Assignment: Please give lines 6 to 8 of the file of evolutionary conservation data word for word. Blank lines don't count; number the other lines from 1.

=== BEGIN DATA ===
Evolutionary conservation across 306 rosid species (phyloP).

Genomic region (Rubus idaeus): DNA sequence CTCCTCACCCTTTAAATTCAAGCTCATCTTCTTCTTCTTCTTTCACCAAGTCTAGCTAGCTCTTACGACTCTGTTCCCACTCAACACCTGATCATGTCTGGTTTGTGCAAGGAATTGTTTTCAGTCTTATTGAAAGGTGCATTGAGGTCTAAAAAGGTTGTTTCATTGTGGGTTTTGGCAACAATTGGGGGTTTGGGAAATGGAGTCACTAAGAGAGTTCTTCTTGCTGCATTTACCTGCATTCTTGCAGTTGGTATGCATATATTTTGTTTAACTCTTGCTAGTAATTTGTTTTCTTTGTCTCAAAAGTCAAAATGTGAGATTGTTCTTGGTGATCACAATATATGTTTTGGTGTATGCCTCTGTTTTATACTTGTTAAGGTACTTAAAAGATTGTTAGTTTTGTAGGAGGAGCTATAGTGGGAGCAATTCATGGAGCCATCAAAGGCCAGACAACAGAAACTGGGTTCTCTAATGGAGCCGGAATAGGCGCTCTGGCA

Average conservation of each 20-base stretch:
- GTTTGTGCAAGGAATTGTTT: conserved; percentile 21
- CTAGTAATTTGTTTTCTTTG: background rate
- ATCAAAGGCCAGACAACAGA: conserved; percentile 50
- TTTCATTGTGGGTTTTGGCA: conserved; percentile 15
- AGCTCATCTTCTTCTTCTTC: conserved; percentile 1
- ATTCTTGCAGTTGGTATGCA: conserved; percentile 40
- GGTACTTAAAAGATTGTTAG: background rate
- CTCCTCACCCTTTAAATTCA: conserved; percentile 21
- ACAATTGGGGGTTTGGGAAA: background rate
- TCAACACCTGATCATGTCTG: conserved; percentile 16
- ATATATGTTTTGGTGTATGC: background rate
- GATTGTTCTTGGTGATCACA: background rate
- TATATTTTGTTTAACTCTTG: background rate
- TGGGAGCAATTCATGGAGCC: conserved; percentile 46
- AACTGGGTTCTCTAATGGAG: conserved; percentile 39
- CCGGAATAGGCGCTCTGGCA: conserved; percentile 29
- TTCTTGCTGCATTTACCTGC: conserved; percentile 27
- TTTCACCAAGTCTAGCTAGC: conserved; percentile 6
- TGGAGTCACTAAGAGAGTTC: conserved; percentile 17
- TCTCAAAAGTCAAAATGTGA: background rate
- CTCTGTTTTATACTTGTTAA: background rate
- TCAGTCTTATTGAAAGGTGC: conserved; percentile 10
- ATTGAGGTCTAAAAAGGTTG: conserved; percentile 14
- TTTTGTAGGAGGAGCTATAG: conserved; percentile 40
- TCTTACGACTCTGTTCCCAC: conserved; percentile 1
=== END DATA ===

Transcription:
- ATCAAAGGCCAGACAACAGA: conserved; percentile 50
- TTTCATTGTGGGTTTTGGCA: conserved; percentile 15
- AGCTCATCTTCTTCTTCTTC: conserved; percentile 1